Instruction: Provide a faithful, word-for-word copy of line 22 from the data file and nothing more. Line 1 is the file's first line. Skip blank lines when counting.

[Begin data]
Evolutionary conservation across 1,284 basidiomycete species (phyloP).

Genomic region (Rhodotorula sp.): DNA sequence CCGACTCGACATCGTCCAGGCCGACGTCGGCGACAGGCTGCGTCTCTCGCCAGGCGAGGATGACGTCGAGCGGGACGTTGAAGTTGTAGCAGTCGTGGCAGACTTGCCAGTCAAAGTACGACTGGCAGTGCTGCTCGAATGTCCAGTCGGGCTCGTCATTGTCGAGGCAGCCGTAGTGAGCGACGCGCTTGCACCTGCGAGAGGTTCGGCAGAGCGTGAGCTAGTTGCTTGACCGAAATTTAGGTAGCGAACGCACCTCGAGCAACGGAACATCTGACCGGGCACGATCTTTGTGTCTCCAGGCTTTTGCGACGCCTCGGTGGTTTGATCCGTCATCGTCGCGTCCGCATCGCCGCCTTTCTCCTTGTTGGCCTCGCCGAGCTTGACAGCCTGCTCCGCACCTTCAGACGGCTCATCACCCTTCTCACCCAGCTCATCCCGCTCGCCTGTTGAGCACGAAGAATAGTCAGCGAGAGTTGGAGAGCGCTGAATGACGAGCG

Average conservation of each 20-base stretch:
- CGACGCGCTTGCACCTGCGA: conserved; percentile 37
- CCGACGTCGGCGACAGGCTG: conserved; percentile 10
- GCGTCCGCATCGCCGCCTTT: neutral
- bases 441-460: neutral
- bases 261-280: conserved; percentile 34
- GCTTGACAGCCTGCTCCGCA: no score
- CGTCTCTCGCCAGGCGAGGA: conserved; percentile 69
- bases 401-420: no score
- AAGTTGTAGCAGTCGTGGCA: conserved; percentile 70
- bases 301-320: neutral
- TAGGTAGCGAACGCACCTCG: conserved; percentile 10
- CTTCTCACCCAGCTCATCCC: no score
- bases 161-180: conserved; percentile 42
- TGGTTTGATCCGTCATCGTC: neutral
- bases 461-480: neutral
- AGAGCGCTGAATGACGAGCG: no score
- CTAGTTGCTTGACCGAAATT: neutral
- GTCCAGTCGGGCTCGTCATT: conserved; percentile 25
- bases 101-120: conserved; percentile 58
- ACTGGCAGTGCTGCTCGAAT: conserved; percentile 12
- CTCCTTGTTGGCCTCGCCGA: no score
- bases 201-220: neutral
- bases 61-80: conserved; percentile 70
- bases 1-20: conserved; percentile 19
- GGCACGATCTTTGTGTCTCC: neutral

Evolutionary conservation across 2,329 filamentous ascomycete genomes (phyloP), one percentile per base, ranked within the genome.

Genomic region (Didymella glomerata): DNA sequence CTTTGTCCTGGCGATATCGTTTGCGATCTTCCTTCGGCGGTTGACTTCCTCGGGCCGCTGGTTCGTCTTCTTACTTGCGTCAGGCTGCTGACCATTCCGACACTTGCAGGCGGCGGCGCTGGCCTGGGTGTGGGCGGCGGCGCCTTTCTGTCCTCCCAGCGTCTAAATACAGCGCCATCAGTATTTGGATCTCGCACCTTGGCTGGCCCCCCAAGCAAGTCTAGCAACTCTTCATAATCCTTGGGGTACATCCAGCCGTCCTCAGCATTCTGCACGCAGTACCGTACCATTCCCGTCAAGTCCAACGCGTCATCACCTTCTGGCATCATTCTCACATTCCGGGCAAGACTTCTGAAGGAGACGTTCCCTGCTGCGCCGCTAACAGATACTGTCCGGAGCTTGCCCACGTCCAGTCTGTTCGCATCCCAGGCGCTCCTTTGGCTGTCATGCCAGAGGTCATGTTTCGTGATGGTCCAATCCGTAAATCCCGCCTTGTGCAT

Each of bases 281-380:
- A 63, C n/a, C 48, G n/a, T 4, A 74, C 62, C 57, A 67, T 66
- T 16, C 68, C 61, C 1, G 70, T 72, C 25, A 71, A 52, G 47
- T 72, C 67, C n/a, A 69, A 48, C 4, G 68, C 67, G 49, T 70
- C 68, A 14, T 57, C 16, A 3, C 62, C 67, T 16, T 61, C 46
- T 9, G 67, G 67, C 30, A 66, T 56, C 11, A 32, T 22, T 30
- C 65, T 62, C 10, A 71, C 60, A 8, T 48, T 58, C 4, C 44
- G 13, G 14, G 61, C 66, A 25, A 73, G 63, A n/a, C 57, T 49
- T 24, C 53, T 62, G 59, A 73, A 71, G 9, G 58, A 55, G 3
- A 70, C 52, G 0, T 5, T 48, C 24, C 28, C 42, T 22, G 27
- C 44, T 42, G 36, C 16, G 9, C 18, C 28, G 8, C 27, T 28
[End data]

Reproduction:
- bases 101-120: conserved; percentile 58